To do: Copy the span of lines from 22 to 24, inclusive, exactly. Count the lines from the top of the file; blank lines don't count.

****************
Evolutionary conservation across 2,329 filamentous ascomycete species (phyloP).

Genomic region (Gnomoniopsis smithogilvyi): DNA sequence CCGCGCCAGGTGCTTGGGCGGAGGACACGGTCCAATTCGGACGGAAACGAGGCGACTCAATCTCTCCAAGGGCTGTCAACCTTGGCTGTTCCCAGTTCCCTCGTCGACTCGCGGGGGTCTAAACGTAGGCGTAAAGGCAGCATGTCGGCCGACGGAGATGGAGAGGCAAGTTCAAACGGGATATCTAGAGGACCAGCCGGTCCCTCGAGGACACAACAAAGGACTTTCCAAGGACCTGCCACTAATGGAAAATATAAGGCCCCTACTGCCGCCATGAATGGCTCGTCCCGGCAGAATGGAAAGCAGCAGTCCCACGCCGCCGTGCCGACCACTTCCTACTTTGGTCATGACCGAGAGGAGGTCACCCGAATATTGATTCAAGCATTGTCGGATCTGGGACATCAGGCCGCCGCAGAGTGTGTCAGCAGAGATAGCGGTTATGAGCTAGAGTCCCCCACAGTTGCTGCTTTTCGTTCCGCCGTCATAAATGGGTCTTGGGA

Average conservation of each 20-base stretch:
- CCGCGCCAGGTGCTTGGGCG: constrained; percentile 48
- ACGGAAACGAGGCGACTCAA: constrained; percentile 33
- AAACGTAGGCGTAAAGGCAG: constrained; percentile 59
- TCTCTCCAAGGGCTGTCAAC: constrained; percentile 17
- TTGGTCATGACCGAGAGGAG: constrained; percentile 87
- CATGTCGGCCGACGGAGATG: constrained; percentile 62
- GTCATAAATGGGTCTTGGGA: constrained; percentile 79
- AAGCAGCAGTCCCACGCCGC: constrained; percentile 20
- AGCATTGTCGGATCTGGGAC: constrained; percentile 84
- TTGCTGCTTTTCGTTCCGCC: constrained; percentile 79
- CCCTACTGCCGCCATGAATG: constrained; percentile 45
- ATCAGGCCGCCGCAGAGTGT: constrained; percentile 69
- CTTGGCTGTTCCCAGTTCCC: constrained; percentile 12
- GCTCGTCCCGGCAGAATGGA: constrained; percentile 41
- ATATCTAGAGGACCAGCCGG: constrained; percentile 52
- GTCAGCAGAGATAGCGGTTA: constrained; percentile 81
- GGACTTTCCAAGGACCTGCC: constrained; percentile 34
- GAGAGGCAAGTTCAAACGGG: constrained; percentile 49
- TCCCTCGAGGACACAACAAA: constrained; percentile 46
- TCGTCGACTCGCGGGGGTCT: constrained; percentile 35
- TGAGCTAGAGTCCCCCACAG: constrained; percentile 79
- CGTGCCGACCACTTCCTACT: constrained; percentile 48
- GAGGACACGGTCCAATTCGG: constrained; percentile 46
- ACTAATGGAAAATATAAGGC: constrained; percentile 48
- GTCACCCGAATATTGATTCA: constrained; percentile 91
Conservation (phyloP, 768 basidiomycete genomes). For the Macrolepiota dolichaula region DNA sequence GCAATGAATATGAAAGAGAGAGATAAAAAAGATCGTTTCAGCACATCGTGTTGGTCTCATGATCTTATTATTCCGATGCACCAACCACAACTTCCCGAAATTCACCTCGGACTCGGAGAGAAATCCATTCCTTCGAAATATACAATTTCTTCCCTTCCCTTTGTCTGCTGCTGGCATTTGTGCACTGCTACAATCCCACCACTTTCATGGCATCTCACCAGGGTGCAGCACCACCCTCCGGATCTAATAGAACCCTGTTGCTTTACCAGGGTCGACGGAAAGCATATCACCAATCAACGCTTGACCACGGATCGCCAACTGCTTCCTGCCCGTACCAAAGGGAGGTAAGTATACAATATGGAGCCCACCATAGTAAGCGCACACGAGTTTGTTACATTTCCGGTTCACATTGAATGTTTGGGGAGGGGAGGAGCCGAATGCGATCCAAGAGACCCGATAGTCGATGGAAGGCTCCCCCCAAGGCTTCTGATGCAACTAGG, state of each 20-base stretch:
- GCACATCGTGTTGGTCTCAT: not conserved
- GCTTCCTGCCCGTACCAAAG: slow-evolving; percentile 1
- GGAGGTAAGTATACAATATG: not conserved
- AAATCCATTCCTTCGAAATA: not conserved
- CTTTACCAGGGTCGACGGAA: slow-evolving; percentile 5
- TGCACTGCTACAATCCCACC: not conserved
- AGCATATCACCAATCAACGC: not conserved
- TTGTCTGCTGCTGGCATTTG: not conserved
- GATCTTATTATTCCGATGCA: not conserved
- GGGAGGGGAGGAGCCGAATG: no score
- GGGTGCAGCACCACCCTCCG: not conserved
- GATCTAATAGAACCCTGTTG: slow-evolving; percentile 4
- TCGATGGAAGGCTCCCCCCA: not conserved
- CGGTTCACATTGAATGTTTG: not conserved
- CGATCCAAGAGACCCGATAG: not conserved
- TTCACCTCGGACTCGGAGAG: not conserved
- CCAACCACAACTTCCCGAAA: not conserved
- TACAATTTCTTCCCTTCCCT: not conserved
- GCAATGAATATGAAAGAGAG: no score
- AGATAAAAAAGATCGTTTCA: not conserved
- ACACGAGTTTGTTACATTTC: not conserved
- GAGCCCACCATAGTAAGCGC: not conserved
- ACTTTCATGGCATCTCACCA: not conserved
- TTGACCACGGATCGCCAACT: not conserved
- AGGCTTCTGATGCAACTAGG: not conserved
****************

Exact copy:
- TCCCTCGAGGACACAACAAA: constrained; percentile 46
- TCGTCGACTCGCGGGGGTCT: constrained; percentile 35
- TGAGCTAGAGTCCCCCACAG: constrained; percentile 79